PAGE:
Education and awareness are essential to the protection of human rights worldwide, Rep. Jim McGovern (D-Mass.) said on Monday night at a discussion in the Rafik B. Hariri Building organized by student groups.

cGovern addressed an audience of about 115 people in the Fisher Colloquium at SSTOP, THiNK, STAND Up for Human Rights!, an event sponsored by Students Stopping the Trafficking of People, Truth and Human Rights in North Korea, STAND: A Student Anti-Genocide Coalition and other campus groups.

“McGovern has a long history of involvement in causes that promote and defend human rights,” said Dan Healy (COL ’13), a resident of McGovern’s district, as he introduced the congressman. “In Congress, he is a tireless advocate for making human rights central to our foreign policy – and opposing programs and policies . that run counter to that priority.”

cGovern is the co-chair of the Tom Lantos Human Rights Commission, a congressional commission created in 2008.

During his speech, McGovern discussed Darfur, China, the environment and world hunger.

“The world won’t get better on its own. You need to stand up and make your voice heard,” McGovern said. “There are people all over the world hoping you will stand up, counting on you not to be quiet. Knowledge and education are the most effective ways to promote human rights.”

cGovern said he became interested in human rights in the late 1970s and early 1980s when he studied at American University and worked with former U.S. senator and Democratic presidential nominee George McGovern. He was particularly affected by the lack of world attention to the Cambodia genocide in the 1970s.

cGovern later became involved in the office of former Rep. Joe Moakley (D-Mass.) as a legislative aide. Moakley sent him to El Salvador to investigate the murders of six Jesuit priests and two women from Central American University.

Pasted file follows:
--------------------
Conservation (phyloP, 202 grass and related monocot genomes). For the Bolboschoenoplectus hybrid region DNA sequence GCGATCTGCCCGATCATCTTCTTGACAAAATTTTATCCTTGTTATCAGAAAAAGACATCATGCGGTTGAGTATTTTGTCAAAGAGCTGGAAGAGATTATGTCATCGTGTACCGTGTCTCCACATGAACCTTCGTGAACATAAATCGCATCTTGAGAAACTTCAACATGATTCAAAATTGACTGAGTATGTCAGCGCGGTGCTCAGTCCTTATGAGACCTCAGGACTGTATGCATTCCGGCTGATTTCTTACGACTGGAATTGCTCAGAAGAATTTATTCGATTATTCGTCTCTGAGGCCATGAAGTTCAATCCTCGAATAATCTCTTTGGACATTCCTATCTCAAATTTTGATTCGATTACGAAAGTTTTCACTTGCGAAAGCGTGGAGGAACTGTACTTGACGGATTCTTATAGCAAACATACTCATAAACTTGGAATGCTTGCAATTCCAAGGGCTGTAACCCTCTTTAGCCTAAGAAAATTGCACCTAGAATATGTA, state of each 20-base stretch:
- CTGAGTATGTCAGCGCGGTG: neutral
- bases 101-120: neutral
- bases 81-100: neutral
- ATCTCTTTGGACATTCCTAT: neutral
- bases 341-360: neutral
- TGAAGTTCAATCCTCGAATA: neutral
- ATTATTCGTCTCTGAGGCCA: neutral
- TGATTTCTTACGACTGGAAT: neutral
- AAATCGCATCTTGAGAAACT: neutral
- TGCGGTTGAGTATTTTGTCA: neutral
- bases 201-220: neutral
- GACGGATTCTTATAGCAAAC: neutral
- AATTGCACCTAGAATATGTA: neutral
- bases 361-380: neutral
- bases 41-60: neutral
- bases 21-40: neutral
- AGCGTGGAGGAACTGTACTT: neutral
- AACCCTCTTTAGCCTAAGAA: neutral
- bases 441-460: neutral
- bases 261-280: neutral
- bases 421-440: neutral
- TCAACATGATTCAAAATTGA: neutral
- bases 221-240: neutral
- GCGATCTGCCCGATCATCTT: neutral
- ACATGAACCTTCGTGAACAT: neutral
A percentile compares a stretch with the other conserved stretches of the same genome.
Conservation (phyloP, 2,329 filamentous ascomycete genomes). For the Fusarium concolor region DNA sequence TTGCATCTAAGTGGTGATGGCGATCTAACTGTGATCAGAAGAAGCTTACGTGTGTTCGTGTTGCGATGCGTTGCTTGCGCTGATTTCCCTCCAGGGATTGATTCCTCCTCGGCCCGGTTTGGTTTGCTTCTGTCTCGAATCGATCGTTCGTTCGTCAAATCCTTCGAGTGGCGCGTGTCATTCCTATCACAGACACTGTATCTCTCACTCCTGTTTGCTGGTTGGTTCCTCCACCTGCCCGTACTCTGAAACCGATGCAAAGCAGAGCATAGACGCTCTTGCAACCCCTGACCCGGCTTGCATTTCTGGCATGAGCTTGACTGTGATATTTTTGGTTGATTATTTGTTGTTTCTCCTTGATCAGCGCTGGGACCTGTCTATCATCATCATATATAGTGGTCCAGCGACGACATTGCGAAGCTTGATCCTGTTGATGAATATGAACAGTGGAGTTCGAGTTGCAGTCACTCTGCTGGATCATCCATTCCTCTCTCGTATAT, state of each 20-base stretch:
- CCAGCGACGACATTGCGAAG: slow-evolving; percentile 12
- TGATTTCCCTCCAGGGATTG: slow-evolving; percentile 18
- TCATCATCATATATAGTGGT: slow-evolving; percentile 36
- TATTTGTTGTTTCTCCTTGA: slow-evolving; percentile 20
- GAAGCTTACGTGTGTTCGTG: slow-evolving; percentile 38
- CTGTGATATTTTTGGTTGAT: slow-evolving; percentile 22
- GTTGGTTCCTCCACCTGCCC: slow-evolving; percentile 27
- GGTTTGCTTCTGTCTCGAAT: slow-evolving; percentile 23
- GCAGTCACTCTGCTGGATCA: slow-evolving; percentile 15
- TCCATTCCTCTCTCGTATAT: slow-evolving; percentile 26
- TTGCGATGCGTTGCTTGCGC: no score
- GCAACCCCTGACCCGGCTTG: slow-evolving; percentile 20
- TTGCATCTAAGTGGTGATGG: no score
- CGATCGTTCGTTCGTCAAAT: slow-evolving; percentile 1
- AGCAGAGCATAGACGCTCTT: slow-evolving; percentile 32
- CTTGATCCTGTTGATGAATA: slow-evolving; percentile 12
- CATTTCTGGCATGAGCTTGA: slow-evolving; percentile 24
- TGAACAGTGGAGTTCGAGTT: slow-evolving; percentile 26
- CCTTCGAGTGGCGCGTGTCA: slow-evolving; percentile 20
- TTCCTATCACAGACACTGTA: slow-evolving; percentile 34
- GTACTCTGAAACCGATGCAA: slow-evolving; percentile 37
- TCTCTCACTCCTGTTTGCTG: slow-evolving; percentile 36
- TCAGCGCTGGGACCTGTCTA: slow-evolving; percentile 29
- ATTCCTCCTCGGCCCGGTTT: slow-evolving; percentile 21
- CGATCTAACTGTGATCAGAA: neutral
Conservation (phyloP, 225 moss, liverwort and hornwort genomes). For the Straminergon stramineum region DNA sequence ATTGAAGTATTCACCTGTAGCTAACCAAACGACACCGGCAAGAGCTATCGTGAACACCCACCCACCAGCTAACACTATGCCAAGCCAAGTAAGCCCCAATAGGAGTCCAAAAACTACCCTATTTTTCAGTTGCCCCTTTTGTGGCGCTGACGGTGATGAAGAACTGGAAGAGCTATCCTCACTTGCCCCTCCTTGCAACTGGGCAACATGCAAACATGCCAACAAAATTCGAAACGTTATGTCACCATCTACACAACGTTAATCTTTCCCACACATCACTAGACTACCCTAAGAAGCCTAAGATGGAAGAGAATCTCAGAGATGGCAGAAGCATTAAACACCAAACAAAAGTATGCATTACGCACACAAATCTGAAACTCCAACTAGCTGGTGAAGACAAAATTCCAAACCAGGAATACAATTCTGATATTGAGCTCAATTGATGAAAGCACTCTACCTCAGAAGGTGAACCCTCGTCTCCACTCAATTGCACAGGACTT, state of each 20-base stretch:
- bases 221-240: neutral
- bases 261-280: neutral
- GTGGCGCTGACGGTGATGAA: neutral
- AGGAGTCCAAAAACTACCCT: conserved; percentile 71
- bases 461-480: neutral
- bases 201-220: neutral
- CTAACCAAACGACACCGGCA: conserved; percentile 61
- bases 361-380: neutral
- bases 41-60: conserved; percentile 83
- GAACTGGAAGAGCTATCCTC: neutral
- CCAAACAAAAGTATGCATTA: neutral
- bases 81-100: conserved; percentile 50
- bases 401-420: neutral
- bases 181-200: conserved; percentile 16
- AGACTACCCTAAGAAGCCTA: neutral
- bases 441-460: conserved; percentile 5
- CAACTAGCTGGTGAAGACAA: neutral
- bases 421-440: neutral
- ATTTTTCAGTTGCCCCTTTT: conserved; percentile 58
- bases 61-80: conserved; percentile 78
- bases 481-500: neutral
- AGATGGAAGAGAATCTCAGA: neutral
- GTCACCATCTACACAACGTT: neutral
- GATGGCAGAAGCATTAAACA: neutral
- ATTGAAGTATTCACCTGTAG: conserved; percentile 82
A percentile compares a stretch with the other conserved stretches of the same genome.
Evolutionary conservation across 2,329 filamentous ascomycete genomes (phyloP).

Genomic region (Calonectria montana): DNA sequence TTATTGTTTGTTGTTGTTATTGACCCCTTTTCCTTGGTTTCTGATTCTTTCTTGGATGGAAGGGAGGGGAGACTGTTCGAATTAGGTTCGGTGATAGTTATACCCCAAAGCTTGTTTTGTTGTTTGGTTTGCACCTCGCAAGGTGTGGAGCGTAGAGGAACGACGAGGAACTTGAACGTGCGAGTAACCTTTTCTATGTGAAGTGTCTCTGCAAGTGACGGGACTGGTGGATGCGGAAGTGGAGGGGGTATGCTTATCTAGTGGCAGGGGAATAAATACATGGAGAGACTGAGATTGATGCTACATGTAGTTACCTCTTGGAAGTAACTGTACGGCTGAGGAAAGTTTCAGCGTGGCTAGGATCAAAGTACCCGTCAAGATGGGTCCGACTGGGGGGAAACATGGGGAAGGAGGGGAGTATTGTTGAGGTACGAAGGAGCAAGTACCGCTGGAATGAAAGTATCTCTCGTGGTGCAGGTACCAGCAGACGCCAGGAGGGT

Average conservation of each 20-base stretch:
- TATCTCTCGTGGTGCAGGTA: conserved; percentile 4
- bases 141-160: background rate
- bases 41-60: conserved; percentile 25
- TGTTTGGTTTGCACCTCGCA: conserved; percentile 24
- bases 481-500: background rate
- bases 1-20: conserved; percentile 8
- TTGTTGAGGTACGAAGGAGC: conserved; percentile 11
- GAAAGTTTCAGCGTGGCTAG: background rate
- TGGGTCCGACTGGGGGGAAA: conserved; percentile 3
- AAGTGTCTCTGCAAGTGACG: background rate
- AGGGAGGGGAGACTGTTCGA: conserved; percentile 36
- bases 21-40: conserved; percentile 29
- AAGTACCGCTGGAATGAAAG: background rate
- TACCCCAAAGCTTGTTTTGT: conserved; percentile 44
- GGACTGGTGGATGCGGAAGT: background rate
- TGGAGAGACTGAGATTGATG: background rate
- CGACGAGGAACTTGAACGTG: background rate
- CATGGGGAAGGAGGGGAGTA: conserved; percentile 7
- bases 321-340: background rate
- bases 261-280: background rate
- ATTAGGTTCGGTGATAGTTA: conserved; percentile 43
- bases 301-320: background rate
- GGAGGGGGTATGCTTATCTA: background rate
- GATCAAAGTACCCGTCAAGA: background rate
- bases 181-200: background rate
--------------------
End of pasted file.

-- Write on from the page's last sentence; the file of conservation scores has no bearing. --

“Religion is more that rituals, more than Mass and prayer. It is action,” McGovern said in reference to what he learned from three Jesuits he had befriended on a previous trip to El Salvador. “All we claim we believe in is nothing unless we put it into action.”

cGovern said his experiences led him to run for Congress.

“The call to action stuck with me,” McGovern said. “I wanted to spend a good portion of my career working on human rights.”

Scott Fleming, associate vice president for federal relations at Georgetown, said McGovern’s experience would inspire students.

“He is passionate about human rights issues and a great person to energize students to continue their work on such issues,” Fleming said.

Students involved in sponsoring the event said it was effective.

“I thought it was really interesting,” said Danielle LoVallo (SFS ’11), secretary of SSTOP. “It showed that it’s not up to just the government [to defend human rights], it’s student groups and organizations too.”

The co-president of STAND: A Student Anti-Genocide Coalition, Bridget O’Loughlin (SFS ’11), said she enjoyed the question-and-answer segment of the discussion.

“I was really impressed with the tough, challenging questions my fellow Georgetown students asked and equally impressed with his ability to answer those questions,” O’Loughlin said.

The event was co-sponsored by the Lecture Fund, the Program on Justice and Peace, the department of government, Students Helping Honduras, Invisible Children: Schools for Schools, the Center for Social Justice, the Georgetown University College Democrats, Corp Philanthropy, the Office of the Vice President of Student Affairs and the Office of Federal Relations.

“I was really happy with the way so many campus groups collaborated, and I think that needs to happen more on the Georgetown campus as a whole,” O’Loughlin said. “